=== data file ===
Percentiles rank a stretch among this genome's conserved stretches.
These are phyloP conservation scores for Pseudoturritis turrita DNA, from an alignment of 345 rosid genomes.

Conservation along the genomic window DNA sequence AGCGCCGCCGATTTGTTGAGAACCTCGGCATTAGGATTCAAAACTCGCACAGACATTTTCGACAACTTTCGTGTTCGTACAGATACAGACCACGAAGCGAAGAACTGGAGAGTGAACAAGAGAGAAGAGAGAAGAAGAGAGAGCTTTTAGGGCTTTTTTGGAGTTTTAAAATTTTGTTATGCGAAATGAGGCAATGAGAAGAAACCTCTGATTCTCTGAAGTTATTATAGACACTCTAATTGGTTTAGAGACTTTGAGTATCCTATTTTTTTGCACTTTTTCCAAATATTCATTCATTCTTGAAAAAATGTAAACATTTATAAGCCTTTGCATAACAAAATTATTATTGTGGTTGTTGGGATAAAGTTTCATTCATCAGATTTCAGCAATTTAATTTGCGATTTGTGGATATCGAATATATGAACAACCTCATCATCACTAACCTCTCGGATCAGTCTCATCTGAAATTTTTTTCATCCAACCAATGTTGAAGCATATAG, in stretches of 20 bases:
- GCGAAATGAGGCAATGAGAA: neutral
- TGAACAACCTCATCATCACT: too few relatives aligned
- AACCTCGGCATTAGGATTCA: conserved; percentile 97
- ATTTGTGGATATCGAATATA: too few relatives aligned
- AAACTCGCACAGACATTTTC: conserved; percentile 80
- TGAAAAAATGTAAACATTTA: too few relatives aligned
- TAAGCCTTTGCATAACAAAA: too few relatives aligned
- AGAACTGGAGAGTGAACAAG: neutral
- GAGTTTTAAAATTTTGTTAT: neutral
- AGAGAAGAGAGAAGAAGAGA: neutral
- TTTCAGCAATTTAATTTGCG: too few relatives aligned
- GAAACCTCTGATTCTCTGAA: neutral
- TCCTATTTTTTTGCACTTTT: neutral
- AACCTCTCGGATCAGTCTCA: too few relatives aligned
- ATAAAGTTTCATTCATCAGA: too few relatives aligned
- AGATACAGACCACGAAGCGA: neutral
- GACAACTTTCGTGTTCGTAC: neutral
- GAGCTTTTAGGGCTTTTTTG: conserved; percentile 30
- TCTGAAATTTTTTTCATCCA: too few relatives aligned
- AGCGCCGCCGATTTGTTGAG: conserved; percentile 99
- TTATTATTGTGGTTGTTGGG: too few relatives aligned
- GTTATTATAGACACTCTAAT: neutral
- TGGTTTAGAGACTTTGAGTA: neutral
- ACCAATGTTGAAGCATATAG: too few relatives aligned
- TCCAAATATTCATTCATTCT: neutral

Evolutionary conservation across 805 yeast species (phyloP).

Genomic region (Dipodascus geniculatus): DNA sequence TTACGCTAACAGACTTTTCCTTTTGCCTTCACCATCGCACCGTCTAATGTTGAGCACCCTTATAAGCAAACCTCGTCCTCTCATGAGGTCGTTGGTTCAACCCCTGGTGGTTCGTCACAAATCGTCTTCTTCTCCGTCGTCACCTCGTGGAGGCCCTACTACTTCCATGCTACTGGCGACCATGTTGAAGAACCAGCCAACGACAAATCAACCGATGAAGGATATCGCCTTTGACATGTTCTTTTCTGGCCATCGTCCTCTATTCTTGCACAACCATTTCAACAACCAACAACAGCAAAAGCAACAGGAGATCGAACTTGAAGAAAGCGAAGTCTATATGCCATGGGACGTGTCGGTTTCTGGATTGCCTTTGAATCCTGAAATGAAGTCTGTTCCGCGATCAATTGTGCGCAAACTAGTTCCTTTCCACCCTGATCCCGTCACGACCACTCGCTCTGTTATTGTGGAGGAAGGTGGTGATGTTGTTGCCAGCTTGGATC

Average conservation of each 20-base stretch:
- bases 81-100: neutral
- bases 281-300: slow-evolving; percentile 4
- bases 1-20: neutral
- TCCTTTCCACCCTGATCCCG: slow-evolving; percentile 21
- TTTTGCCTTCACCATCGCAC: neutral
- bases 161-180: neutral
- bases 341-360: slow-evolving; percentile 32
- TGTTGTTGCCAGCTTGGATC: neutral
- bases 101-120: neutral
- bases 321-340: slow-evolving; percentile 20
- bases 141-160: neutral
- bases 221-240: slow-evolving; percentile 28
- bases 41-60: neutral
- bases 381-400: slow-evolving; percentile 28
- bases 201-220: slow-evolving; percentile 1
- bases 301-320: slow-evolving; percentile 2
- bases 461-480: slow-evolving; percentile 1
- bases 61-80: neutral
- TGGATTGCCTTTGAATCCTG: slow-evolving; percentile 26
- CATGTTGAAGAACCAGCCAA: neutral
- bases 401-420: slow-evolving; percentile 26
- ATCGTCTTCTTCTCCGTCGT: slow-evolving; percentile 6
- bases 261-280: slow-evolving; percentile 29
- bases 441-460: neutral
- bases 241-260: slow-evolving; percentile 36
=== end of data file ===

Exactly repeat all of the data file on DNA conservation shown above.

Percentiles rank a stretch among this genome's conserved stretches.
These are phyloP conservation scores for Pseudoturritis turrita DNA, from an alignment of 345 rosid genomes.

Conservation along the genomic window DNA sequence AGCGCCGCCGATTTGTTGAGAACCTCGGCATTAGGATTCAAAACTCGCACAGACATTTTCGACAACTTTCGTGTTCGTACAGATACAGACCACGAAGCGAAGAACTGGAGAGTGAACAAGAGAGAAGAGAGAAGAAGAGAGAGCTTTTAGGGCTTTTTTGGAGTTTTAAAATTTTGTTATGCGAAATGAGGCAATGAGAAGAAACCTCTGATTCTCTGAAGTTATTATAGACACTCTAATTGGTTTAGAGACTTTGAGTATCCTATTTTTTTGCACTTTTTCCAAATATTCATTCATTCTTGAAAAAATGTAAACATTTATAAGCCTTTGCATAACAAAATTATTATTGTGGTTGTTGGGATAAAGTTTCATTCATCAGATTTCAGCAATTTAATTTGCGATTTGTGGATATCGAATATATGAACAACCTCATCATCACTAACCTCTCGGATCAGTCTCATCTGAAATTTTTTTCATCCAACCAATGTTGAAGCATATAG, in stretches of 20 bases:
- GCGAAATGAGGCAATGAGAA: neutral
- TGAACAACCTCATCATCACT: too few relatives aligned
- AACCTCGGCATTAGGATTCA: conserved; percentile 97
- ATTTGTGGATATCGAATATA: too few relatives aligned
- AAACTCGCACAGACATTTTC: conserved; percentile 80
- TGAAAAAATGTAAACATTTA: too few relatives aligned
- TAAGCCTTTGCATAACAAAA: too few relatives aligned
- AGAACTGGAGAGTGAACAAG: neutral
- GAGTTTTAAAATTTTGTTAT: neutral
- AGAGAAGAGAGAAGAAGAGA: neutral
- TTTCAGCAATTTAATTTGCG: too few relatives aligned
- GAAACCTCTGATTCTCTGAA: neutral
- TCCTATTTTTTTGCACTTTT: neutral
- AACCTCTCGGATCAGTCTCA: too few relatives aligned
- ATAAAGTTTCATTCATCAGA: too few relatives aligned
- AGATACAGACCACGAAGCGA: neutral
- GACAACTTTCGTGTTCGTAC: neutral
- GAGCTTTTAGGGCTTTTTTG: conserved; percentile 30
- TCTGAAATTTTTTTCATCCA: too few relatives aligned
- AGCGCCGCCGATTTGTTGAG: conserved; percentile 99
- TTATTATTGTGGTTGTTGGG: too few relatives aligned
- GTTATTATAGACACTCTAAT: neutral
- TGGTTTAGAGACTTTGAGTA: neutral
- ACCAATGTTGAAGCATATAG: too few relatives aligned
- TCCAAATATTCATTCATTCT: neutral

Evolutionary conservation across 805 yeast species (phyloP).

Genomic region (Dipodascus geniculatus): DNA sequence TTACGCTAACAGACTTTTCCTTTTGCCTTCACCATCGCACCGTCTAATGTTGAGCACCCTTATAAGCAAACCTCGTCCTCTCATGAGGTCGTTGGTTCAACCCCTGGTGGTTCGTCACAAATCGTCTTCTTCTCCGTCGTCACCTCGTGGAGGCCCTACTACTTCCATGCTACTGGCGACCATGTTGAAGAACCAGCCAACGACAAATCAACCGATGAAGGATATCGCCTTTGACATGTTCTTTTCTGGCCATCGTCCTCTATTCTTGCACAACCATTTCAACAACCAACAACAGCAAAAGCAACAGGAGATCGAACTTGAAGAAAGCGAAGTCTATATGCCATGGGACGTGTCGGTTTCTGGATTGCCTTTGAATCCTGAAATGAAGTCTGTTCCGCGATCAATTGTGCGCAAACTAGTTCCTTTCCACCCTGATCCCGTCACGACCACTCGCTCTGTTATTGTGGAGGAAGGTGGTGATGTTGTTGCCAGCTTGGATC

Average conservation of each 20-base stretch:
- bases 81-100: neutral
- bases 281-300: slow-evolving; percentile 4
- bases 1-20: neutral
- TCCTTTCCACCCTGATCCCG: slow-evolving; percentile 21
- TTTTGCCTTCACCATCGCAC: neutral
- bases 161-180: neutral
- bases 341-360: slow-evolving; percentile 32
- TGTTGTTGCCAGCTTGGATC: neutral
- bases 101-120: neutral
- bases 321-340: slow-evolving; percentile 20
- bases 141-160: neutral
- bases 221-240: slow-evolving; percentile 28
- bases 41-60: neutral
- bases 381-400: slow-evolving; percentile 28
- bases 201-220: slow-evolving; percentile 1
- bases 301-320: slow-evolving; percentile 2
- bases 461-480: slow-evolving; percentile 1
- bases 61-80: neutral
- TGGATTGCCTTTGAATCCTG: slow-evolving; percentile 26
- CATGTTGAAGAACCAGCCAA: neutral
- bases 401-420: slow-evolving; percentile 26
- ATCGTCTTCTTCTCCGTCGT: slow-evolving; percentile 6
- bases 261-280: slow-evolving; percentile 29
- bases 441-460: neutral
- bases 241-260: slow-evolving; percentile 36